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Meet a health surveillance assistant with a heart to serve in Malawi



By Joseph Scott

CHANTHUNTHU, Malawi, 27 June 2017 – Nearly a decade ago, health surveillance assistant Noah Chipeta arrived at his new posting in Chanthunthu, situated in Malawi’s Kasungu District. He didn’t think he would be staying long. The small community of 11 villages is isolated – wedged between two rivers, which during the rainy season can cut off the entire area from the outside world.

“I arrived here in 2009,” says Noah. “Back then, there was no health facility or house for me to stay. Most of the time I was working under a tree.” Although it was challenging to work with minimal resources, he could not ignore the needs he saw in the community.

At the time, the community did not have access to health services, and was losing many children to preventable diseases like malaria and diarrhoea. The nearest health centre is about 17 km away, but the connecting dirt roads are in bad shape. When it’s raining, the journey becomes even longer. Those seeking medical help have to avoid the swollen rivers by using another path through the rugged mountains.

© UNICEF Malawi/2017/Hubbard
Noah prepares to prick the finger of three-year-old Trinity Banda, to test her for malaria. He’s able to diagnose and treat illnesses such as malaria, diahrroea and pneumonia in children under five. Since the arrival of HSAs like Noah in communities across Kasungu, the child mortality rate in the district has more than halved.

“There were cases where parents would just give up,” says Noah. “The mountain paths are slippery during the rainy season and it puts the lives of both the parent and sick child at risk. So many would just stay home hoping that the sickness will go away.”

“We have had cases of children either collapsing or dying on the way to the health centre,” says Catherine Chisale, 35, a mother of six from the local community.
But she says that after Noah arrived, the number of deaths has reduced, especially of children.

UNICEF’s support

Noah’s posting at Chanthunthu coincided with the launch of the integrated community case management (ICCM) approach in the area. With UNICEF support, the district health office started training health workers on how to offer basic medical treatment to children in the villages. Noah received the training and for the first time in years, children in the community could access treatment quickly.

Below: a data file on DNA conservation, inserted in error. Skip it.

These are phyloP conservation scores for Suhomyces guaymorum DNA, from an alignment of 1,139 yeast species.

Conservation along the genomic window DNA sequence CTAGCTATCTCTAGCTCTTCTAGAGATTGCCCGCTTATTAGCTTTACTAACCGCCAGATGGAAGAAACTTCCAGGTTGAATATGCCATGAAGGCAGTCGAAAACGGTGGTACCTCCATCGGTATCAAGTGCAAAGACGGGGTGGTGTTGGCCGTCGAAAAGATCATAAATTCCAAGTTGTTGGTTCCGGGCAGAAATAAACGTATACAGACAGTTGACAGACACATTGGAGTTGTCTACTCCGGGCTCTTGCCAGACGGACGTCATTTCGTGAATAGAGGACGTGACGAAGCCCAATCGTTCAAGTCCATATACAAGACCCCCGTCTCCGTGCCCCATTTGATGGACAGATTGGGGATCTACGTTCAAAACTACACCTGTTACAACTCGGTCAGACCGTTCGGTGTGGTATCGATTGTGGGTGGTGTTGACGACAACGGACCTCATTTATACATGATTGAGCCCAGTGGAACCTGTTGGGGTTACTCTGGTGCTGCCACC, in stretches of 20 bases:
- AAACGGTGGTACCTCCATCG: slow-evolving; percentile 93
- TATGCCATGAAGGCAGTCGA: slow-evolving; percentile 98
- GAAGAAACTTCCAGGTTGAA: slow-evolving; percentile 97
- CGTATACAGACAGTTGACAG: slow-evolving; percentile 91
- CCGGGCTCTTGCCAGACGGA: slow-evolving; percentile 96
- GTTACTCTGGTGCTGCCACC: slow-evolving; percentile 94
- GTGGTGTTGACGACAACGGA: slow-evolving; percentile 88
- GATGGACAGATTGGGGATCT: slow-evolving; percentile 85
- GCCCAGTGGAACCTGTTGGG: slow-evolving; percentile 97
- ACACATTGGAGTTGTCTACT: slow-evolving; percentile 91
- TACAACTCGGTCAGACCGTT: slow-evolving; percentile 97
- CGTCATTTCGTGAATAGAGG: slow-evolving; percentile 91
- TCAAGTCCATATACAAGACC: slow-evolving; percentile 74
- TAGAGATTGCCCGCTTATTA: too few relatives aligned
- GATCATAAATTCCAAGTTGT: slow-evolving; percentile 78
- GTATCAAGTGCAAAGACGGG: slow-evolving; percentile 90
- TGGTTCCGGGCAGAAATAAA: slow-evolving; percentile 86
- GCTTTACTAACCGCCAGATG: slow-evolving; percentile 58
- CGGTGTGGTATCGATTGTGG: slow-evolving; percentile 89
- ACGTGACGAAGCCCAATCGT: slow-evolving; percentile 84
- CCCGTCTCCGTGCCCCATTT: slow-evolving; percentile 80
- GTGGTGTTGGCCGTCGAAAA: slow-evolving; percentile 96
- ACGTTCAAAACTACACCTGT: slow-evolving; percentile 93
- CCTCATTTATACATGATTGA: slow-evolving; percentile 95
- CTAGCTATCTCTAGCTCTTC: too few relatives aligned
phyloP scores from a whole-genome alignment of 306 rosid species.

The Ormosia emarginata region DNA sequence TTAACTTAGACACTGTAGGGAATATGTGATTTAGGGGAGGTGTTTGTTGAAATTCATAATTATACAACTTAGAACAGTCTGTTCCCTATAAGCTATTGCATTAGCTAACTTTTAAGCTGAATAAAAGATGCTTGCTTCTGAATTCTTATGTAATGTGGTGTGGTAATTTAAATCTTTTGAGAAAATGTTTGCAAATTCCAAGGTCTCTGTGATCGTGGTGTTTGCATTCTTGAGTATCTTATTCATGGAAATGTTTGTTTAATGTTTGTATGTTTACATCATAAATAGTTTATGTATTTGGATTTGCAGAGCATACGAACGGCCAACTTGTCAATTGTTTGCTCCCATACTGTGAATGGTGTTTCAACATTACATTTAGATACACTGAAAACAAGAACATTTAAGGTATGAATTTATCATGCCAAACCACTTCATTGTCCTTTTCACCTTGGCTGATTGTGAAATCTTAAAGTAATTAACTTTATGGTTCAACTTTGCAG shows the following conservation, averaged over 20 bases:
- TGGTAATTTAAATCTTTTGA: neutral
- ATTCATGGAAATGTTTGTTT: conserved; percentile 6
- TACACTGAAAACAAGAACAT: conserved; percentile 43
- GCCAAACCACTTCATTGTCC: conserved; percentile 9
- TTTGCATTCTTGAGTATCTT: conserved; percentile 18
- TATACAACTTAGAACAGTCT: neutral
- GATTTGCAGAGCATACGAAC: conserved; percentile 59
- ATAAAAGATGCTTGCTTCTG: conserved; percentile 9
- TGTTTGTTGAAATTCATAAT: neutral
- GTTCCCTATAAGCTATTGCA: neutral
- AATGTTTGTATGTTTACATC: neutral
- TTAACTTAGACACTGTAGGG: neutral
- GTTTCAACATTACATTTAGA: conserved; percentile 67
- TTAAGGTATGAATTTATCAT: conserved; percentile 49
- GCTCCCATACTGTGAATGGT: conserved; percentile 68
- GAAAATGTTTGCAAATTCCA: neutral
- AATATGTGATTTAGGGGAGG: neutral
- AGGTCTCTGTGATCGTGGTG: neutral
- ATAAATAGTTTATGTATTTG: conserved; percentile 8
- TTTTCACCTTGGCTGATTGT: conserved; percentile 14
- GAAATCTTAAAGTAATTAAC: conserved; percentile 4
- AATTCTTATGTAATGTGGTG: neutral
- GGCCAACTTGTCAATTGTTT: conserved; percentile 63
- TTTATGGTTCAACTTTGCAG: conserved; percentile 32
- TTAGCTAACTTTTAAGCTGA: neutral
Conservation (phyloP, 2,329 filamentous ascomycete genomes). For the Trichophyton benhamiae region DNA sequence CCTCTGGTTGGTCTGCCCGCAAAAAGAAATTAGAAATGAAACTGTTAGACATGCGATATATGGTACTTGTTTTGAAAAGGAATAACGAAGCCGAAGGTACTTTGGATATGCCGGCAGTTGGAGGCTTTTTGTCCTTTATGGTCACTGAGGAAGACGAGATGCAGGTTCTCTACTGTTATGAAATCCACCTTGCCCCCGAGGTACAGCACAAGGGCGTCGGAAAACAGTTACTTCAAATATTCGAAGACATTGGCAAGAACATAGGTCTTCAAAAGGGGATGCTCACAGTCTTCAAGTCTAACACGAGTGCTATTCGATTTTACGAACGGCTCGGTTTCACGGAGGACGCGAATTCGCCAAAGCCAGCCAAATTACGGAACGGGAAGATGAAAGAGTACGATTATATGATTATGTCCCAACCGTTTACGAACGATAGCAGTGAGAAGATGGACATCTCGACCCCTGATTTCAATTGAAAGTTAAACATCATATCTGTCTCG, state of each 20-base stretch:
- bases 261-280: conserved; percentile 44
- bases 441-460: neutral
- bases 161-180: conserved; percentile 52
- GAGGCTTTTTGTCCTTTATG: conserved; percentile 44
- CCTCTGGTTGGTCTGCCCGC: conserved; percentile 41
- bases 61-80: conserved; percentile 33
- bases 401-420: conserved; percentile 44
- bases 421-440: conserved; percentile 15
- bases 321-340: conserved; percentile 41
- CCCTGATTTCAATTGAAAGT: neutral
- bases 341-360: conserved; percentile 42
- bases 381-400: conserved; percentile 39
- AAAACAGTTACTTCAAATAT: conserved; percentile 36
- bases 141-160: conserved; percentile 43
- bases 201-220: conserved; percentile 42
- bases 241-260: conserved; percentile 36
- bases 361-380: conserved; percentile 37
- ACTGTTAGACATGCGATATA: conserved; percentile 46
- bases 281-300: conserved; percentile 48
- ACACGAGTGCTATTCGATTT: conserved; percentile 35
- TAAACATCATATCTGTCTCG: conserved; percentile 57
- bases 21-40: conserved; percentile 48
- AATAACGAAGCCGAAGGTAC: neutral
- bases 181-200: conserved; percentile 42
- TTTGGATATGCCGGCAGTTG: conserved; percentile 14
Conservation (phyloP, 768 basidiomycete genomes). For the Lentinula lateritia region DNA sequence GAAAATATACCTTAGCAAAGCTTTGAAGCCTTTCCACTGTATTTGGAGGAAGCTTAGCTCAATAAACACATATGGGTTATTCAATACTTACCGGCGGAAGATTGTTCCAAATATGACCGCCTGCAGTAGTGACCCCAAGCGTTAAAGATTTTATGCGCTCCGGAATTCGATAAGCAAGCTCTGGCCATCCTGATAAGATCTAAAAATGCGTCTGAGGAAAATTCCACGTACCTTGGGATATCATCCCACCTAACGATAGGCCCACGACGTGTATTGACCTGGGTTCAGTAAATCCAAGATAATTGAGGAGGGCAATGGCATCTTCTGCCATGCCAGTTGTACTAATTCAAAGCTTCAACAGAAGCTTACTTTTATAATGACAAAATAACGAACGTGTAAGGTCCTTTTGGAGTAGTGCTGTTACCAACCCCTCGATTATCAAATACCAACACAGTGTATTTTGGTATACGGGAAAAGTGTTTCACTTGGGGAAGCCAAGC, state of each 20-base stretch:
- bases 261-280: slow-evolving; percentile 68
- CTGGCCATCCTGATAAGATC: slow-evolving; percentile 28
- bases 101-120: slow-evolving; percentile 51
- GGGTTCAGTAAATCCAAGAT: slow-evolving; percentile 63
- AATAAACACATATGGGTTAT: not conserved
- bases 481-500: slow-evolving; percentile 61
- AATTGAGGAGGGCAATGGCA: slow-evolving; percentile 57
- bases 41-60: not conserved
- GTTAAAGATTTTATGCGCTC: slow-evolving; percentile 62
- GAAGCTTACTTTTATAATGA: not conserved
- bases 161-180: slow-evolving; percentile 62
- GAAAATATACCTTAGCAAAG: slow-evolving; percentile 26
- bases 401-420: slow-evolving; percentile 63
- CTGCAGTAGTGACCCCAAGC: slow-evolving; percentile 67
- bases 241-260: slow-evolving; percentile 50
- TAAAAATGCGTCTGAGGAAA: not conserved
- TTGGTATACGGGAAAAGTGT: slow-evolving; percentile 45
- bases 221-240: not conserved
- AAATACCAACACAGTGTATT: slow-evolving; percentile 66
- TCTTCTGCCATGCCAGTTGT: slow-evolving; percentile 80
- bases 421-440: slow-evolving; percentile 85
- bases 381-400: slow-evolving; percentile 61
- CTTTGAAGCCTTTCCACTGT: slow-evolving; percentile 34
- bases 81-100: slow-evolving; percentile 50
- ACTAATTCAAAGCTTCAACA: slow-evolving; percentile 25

“After working here for some months, I was encouraged to stay despite the difficult conditions because the community really appreciated my services,” says Noah. “They had lost so many children to disease. My coming to the area was a big relief for them as they now could access health services closer to their homes.”

© UNICEF Malawi/2017/Hubbard
Noah shells groundnuts for his daughter after a long day of treating children. When he first arrived in the community he didn't expect to stay for long, but has ended up living here for nearly a decade.

The village health clinic provides a ‘one stop shop’ for the local community. Now health services such as antenatal clinic, growth monitoring, immunization and screening for malnutrition are done under one roof. Children who are malnourished also receive ready-to-use therapeutic food (RUTF) at the rural clinic.

“The community has been very supportive of the clinic,” Noah says. “In fact, they contributed by molding bricks and even with the actual construction of the clinic building. UNICEF supported us with metal sheets for the roof.”

In addition to the training and clinic construction, UNICEF has provided essential drugs such as anti-malarials, antibiotics, zinc and oral rehydration, and bicycles for rural health workers to travel easily between the villages in their area.

Although it has been almost 10 years since Noah reported for duty in Chanthuntha, he does not see himself moving any time soon.

“I am now part of this community,” he says. “The village chiefs and the people appreciate my work and I don’t see any reason to move to another place.”

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